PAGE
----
An Important Reminder from Legislator Spencer: January is Carbon Monoxide Awareness Month!

Written by Long Island News & PR  |  09. January 2015

Centerport, NY – January 9, 2015 - In December of 2013, Legislator Spencer co-sponsored IR 1127-2013 to declare January Carbon Monoxide Awareness Month in Suffolk County.  As the threat of carbon monoxide (CO) poisoning increases during the winter months when the heat is on, it is crucial that awareness increases on this issue.

The Centers for Disease Control and Prevention reports that CO poisoning is responsible for approximately 15,000 emergency room visits and almost 500 deaths annually in the United States. Legislator Spencer has made it a priority to educate the public on the dangers of CO poisoning and what measures should be taken to protect yourself and family from this silent killer.

Throughout the month of January, a public service announcement featuring Legislator Spencer and CO victim Barbara LoMoriello will be aired 1,500 times on a variety of cable channels.  “Carbon monoxide is dangerous, deadly and insidious as we cannot detect it with our own senses. The good news is that it is preventable.  That is why it is so important that we stay vigilant and raise awareness to avoid unnecessary poisonings,” stated Legislator Spencer.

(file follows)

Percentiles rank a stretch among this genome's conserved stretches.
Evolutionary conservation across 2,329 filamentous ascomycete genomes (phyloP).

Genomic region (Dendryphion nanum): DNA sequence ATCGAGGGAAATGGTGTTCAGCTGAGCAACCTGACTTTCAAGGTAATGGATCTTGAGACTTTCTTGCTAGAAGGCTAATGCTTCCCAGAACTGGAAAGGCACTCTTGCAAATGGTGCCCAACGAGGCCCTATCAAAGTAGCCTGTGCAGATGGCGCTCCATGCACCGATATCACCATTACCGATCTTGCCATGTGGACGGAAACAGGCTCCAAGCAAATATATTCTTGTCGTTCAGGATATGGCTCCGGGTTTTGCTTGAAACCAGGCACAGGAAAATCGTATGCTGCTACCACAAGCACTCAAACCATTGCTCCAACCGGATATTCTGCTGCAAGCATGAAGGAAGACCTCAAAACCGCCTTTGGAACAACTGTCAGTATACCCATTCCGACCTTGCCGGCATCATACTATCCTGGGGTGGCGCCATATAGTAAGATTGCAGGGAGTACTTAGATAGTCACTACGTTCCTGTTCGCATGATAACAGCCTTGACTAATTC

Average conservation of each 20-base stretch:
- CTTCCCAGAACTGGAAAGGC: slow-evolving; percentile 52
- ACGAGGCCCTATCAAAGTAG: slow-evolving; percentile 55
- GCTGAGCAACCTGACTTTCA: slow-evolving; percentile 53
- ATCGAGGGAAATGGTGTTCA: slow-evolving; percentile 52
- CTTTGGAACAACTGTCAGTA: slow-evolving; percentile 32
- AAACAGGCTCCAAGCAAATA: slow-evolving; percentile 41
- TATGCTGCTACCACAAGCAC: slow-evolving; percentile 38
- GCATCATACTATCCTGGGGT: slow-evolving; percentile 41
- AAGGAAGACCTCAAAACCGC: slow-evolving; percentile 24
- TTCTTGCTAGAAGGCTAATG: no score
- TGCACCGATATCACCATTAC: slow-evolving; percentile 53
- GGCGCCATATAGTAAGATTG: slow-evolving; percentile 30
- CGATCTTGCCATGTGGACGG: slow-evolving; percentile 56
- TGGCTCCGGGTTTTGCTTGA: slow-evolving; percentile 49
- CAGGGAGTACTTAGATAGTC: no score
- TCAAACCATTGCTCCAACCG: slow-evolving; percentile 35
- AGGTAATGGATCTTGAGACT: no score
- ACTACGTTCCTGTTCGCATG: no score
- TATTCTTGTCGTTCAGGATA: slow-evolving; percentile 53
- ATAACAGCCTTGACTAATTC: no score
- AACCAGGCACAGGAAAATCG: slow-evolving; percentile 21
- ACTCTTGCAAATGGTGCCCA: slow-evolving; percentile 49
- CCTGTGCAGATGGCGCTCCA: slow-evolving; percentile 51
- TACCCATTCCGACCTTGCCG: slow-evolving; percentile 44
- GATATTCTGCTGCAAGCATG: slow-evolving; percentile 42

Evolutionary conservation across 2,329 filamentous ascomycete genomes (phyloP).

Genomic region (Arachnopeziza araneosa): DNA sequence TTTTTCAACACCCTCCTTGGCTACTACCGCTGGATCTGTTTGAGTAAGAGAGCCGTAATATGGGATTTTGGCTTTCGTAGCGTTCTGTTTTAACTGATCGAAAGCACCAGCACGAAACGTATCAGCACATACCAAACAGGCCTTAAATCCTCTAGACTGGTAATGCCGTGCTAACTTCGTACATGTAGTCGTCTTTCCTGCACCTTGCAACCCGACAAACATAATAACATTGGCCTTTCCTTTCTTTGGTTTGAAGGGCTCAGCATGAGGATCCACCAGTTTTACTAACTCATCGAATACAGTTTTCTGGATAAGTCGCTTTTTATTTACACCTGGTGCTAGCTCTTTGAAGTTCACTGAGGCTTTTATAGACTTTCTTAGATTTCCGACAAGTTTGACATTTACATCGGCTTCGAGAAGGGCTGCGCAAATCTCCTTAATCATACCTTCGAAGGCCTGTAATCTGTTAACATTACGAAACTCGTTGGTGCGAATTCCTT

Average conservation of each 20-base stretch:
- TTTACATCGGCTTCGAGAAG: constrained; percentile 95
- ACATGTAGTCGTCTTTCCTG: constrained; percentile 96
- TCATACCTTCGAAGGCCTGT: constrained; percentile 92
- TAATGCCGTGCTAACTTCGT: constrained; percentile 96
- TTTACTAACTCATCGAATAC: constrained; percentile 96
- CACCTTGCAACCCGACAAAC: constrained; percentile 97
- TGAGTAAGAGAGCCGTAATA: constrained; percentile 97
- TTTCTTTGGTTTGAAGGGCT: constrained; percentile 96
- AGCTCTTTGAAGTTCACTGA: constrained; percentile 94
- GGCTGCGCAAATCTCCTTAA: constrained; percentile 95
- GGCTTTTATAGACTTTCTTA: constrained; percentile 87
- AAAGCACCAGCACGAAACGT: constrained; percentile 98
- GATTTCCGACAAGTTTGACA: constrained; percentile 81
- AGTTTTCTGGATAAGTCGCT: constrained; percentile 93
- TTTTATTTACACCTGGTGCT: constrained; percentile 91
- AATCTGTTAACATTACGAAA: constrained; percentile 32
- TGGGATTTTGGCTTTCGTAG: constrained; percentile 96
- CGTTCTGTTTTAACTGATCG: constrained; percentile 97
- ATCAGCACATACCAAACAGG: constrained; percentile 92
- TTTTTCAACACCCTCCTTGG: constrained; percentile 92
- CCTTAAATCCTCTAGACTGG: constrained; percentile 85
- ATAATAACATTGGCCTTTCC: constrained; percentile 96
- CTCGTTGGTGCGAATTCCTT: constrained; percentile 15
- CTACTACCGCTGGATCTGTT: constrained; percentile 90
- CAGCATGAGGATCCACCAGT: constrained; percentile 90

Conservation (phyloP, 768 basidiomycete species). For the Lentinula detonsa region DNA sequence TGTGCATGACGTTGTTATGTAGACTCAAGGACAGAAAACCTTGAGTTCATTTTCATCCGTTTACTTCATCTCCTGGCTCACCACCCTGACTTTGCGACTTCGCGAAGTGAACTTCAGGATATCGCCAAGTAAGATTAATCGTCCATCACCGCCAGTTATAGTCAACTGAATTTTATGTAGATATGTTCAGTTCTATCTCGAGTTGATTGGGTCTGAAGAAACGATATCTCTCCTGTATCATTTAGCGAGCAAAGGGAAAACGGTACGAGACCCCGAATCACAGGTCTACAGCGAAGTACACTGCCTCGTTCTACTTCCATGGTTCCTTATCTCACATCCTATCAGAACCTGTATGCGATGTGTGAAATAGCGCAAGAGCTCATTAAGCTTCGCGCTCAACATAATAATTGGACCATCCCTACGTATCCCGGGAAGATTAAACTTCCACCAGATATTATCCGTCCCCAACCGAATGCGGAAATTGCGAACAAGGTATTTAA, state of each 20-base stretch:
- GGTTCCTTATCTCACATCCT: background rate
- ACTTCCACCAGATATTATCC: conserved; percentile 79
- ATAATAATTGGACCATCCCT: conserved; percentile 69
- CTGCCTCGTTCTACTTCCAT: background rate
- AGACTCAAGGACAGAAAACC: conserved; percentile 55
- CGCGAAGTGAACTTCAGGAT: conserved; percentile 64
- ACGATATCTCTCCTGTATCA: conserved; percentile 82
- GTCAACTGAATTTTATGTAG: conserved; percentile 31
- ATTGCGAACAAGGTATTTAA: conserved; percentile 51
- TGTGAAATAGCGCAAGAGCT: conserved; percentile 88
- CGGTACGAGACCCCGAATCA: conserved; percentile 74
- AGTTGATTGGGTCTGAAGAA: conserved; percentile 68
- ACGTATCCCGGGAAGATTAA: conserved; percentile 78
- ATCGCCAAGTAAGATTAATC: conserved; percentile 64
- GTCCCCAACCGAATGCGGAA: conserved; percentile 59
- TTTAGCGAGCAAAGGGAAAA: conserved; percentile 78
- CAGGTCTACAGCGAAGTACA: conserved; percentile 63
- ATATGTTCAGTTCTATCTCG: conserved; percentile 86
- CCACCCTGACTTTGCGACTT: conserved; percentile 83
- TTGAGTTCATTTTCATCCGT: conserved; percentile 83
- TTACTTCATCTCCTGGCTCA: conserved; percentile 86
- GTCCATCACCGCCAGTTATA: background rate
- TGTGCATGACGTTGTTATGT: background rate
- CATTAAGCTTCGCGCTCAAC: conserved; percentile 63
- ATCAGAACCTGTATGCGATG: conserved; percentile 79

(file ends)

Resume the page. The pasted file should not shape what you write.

The dangers of CO poisoning were made evident when Steve Nelson tragically passed away due to carbon monoxide poisoning in February of 2014.  His heartbreaking death was the impetus behind the passage of the “Steve Nelson Safety Act,” which requires the installation of carbon monoxide detectors in county facilities.

Legislator Spencer also passed a resolution to authorize the Suffolk County Police Department to study options available to provide portable carbon monoxide detectors to its officers.  The evaluation determined that special units would benefit from the portable detectors and Legislator Spencer successfully advocated for funding in the 2015 Budget to provide for those detectors.

Residents should be mindful that not all detectors are created equally. The typical CO detector is triggered at 70 parts per million (ppm).  However, lower level exposure to the gas for an extended period of time can lead to chronic medical conditions such as fatigue and headaches. For the best protection, homeowners should purchase detectors that are equipped with a digital readout screen displaying CO concentration levels as low as 5 to 10 ppm.  Please remember to change the batteries of the monitors twice annually.

Homeowners can log on to PSEG Long Island’s website for information on home energy assessments to be conducted by a Building Performance Institute (BPI) accredited contractor. The auditor can provide information of CO levels in your household. Homeowners should also request that their service technicians test for CO once the service is complete. For further information about Suffolk County Carbon Monoxide Awareness Month, please call Legislator Spencer’s office at (631) 854-4500.

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